Picture this. You’re at a Gourmerican burger joint chomping a cheeseburger, when an outspoken vegan friend starts preaching that you’re killing the planet. Last week, that same vegan downed a pricey glass of pinot before their flight to a far-flung destination, armed with their strongest mossie repellant and first aid kit. Anything amiss?
Australians sure do like to ask a lot of questions.
Of all the countries where the US online survey tool, SurveyMonkey, is available, it turns out Australia has the highest per capita use.
According to SurveyMonkey’s chief executive, David Goldberg, Australia’s appetite for answers makes us his third largest overall market, ahead of Canada.
“About one in 10 Australians take a SurveyMonkey survey every month,” says Goldberg. “ Every major company here is a customer - governments, non-profits, education.”
That huge interest in asking questions has propelled the company to open its first Australian office in Sydney.
Goldberg says the company now collects 75 million completed survey responses each month globally. While the core use case remains customer and employee surveys, users have begun taking the workflow and analytics capabilities of SurveyMonkey and applying it to ever more obscure uses.
“We have people who built online training using our skip logic, and people have planned their weddings with it,” Goldberg says. “It is used any way people want to collect data to make a decision.”
While traditional analytics tools can determine ‘what’ is happening, Goldberg claims SurveyMonkey can provide the answer to the question ‘why’.Read more: IAB: Mobile and video the growth engines behind online advertising rise
“Mostly when people talk about data they talk about implicit data, which tells you what people are doing,” he says. “We think our data is very complementary to that – it doesn’t replace it at all - but we get to why.”
As an example, he says SurveyMonkey was used by Google to determine why a higher percentage of women were leaving the organisation.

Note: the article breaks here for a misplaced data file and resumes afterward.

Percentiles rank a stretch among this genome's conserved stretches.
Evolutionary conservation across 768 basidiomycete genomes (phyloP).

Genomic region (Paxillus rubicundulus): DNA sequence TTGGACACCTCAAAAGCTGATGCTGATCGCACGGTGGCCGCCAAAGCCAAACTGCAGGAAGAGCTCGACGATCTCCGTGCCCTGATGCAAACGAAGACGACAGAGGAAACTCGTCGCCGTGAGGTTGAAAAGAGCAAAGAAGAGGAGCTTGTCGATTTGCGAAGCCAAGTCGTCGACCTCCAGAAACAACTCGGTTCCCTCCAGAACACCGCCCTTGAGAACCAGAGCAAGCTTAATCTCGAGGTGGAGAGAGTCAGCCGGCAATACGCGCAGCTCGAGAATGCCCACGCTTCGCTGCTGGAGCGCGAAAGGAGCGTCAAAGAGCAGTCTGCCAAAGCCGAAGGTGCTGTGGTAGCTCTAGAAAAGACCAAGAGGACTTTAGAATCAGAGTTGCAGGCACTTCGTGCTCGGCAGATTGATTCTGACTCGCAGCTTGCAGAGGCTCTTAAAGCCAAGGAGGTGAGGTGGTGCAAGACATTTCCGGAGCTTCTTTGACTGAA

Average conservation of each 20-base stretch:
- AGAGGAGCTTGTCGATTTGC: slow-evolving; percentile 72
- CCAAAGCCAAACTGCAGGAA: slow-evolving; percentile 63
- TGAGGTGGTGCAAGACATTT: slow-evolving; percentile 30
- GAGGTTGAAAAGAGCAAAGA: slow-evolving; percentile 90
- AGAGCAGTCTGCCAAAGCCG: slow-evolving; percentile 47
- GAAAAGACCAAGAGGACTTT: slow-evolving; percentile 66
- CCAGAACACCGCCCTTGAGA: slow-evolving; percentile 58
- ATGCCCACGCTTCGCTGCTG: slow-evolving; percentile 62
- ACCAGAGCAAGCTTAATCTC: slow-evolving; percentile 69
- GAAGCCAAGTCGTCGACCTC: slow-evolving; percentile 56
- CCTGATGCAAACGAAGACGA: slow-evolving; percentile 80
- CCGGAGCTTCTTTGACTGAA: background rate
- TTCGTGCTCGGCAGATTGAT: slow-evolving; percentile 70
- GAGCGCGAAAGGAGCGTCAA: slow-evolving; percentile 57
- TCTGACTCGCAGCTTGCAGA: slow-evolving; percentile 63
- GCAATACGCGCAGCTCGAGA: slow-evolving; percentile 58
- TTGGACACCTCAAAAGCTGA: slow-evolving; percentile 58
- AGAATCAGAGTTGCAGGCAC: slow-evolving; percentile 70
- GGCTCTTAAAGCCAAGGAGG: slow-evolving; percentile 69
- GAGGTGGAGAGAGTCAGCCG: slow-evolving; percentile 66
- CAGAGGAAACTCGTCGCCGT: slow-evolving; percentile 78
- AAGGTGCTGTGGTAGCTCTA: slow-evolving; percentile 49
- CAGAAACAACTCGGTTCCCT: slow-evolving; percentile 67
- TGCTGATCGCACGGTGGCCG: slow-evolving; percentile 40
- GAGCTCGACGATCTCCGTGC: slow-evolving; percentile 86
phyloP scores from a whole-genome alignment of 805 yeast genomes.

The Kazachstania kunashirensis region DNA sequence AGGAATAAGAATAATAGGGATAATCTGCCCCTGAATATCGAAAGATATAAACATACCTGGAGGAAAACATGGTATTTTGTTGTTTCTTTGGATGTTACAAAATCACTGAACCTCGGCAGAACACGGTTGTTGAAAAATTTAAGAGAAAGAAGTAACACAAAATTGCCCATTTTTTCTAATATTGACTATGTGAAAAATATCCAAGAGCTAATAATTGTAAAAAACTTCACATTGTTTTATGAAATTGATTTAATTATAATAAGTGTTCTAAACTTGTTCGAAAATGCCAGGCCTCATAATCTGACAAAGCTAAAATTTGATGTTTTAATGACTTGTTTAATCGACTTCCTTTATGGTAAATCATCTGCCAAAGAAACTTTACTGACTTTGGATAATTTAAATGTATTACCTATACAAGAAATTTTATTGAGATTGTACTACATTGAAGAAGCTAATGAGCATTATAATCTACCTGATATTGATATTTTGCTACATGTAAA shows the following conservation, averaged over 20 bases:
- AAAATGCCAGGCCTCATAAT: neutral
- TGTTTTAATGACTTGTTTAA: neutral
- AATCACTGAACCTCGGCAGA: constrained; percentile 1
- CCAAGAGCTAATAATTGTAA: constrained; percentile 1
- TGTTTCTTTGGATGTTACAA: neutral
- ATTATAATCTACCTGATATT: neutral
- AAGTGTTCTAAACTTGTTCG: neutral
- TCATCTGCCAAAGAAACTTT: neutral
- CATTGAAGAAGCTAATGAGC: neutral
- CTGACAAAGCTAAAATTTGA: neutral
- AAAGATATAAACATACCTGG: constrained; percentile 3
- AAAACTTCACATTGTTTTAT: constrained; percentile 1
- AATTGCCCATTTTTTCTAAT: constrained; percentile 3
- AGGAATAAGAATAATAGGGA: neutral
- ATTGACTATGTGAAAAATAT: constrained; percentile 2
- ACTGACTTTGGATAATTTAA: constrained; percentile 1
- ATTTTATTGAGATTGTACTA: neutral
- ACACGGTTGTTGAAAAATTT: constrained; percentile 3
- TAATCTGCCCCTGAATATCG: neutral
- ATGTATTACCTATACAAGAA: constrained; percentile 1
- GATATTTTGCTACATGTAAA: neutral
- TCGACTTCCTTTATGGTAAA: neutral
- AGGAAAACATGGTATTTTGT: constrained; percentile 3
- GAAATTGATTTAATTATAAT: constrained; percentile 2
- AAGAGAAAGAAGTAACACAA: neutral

“They knew they had a ‘what’ problem, but they didn’t know why,” Goldberg explains. “They ran a survey and found it was pregnant mums who were leaving, or women who wanted to become pregnant. So they developed a better pregnancy problems to solve it, and their retention of women went up dramatically.”
SurveyMonkey continues to add functionality, including a service that helps provide an audience for surveys, which will launch in Australia in July, as well as more tools for integrating into other applications.
Goldberg says the structure of surveys is also becoming more complex, with the addition of advanced skip logic and AB randomisation. SurveyMonkey has launched an enterprise edition where surveys and results can be more readily shared within an organisation.
The company is also working to strengthen its tools to help novice users get the highest quality response from their surveys, including formulating a bank of 2000 questions worded to derive the best possible response, and through helping users understand statistical significance.
“We’re trying to enable anybody to collect great data to make a decision, so what we have to do is help people through that process,” Goldberg says.